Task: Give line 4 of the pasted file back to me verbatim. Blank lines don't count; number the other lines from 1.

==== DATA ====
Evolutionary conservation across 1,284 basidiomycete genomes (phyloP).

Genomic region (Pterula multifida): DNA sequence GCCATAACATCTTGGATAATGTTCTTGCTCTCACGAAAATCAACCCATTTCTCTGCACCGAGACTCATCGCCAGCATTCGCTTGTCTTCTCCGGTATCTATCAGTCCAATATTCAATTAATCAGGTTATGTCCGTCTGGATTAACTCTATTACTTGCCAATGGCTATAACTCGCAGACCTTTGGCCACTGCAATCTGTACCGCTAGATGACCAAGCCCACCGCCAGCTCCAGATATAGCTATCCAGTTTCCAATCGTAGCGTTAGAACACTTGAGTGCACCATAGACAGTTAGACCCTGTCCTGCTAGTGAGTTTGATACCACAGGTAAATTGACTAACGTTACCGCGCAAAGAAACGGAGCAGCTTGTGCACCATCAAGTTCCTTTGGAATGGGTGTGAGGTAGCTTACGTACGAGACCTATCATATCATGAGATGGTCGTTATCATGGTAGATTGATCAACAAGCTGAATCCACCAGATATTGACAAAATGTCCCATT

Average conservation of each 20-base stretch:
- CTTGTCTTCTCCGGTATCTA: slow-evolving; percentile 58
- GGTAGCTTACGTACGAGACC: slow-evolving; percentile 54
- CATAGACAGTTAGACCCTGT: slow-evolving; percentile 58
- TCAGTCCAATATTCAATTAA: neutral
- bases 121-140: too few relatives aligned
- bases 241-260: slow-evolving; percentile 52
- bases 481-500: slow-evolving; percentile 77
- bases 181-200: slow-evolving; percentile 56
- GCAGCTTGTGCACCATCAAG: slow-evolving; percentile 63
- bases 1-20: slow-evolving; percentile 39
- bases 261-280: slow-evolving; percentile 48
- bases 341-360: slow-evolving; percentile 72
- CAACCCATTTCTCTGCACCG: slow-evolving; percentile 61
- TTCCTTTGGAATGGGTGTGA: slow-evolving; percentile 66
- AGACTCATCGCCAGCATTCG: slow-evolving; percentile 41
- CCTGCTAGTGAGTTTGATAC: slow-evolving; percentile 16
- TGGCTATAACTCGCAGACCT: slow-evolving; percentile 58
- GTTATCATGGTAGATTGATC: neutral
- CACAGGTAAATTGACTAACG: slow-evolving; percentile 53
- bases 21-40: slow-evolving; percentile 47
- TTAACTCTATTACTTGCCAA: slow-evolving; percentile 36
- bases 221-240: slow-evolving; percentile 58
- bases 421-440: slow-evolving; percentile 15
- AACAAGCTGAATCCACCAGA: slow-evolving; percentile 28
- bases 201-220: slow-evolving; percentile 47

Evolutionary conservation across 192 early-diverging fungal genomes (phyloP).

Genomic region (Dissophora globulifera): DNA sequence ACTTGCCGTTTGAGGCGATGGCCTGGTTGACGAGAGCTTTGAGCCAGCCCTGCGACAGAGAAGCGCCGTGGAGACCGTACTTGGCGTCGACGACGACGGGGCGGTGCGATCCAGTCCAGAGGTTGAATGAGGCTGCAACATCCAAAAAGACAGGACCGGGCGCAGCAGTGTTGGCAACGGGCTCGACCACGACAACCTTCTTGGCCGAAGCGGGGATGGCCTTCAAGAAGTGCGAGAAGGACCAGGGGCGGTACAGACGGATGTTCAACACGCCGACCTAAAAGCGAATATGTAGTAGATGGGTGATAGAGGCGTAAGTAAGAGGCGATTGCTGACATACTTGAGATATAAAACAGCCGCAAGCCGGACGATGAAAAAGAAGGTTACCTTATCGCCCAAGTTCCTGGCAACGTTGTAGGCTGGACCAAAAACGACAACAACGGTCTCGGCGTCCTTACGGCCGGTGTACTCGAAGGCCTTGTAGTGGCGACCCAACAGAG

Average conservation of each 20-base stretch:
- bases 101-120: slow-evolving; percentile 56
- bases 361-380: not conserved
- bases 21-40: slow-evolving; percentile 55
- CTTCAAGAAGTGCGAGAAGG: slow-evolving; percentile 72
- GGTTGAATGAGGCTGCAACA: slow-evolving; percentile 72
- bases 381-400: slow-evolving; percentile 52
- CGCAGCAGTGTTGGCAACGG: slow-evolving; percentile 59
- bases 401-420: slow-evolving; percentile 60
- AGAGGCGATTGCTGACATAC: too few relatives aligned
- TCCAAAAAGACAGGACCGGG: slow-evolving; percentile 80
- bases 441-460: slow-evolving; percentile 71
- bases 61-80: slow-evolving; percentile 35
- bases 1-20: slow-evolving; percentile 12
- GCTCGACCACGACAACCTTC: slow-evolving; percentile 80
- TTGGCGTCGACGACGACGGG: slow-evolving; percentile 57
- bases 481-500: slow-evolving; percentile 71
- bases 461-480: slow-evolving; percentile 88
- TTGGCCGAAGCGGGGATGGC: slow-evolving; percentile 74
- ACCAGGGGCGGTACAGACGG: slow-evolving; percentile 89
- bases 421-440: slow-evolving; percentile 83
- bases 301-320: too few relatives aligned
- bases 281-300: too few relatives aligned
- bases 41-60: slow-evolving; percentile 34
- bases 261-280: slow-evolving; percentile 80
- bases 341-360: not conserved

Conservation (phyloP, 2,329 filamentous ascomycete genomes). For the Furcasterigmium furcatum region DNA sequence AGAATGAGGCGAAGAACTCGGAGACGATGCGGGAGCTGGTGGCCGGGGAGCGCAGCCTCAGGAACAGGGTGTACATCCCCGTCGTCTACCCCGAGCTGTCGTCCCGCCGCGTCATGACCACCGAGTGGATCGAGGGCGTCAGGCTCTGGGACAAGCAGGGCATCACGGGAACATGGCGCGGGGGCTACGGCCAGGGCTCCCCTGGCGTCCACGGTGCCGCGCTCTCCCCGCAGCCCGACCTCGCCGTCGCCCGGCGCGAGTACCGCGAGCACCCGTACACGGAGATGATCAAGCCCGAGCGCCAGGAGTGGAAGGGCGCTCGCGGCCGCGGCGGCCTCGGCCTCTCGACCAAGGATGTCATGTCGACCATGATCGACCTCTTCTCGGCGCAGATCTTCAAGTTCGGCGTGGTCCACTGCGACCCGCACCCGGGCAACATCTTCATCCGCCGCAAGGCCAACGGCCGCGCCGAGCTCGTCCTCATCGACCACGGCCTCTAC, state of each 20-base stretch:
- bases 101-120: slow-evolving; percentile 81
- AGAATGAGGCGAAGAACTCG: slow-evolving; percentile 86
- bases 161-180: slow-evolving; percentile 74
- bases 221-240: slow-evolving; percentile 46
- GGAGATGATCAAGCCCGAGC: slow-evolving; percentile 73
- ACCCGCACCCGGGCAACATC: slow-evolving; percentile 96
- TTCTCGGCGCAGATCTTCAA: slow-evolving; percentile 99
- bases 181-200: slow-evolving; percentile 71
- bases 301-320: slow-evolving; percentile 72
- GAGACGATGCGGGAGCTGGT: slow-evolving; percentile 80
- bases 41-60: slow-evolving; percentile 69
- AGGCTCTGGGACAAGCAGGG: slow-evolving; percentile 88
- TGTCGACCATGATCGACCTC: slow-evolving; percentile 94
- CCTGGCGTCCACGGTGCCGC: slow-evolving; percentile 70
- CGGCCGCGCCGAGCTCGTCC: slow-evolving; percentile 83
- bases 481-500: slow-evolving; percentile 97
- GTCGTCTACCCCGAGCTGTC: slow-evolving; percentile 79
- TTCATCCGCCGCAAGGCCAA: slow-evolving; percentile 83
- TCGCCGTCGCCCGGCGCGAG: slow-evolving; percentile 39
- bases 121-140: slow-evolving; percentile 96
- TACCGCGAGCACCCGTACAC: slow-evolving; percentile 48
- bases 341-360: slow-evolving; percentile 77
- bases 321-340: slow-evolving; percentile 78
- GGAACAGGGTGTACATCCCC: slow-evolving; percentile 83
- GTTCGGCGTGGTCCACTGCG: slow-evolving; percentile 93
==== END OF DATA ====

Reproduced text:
- CTTGTCTTCTCCGGTATCTA: slow-evolving; percentile 58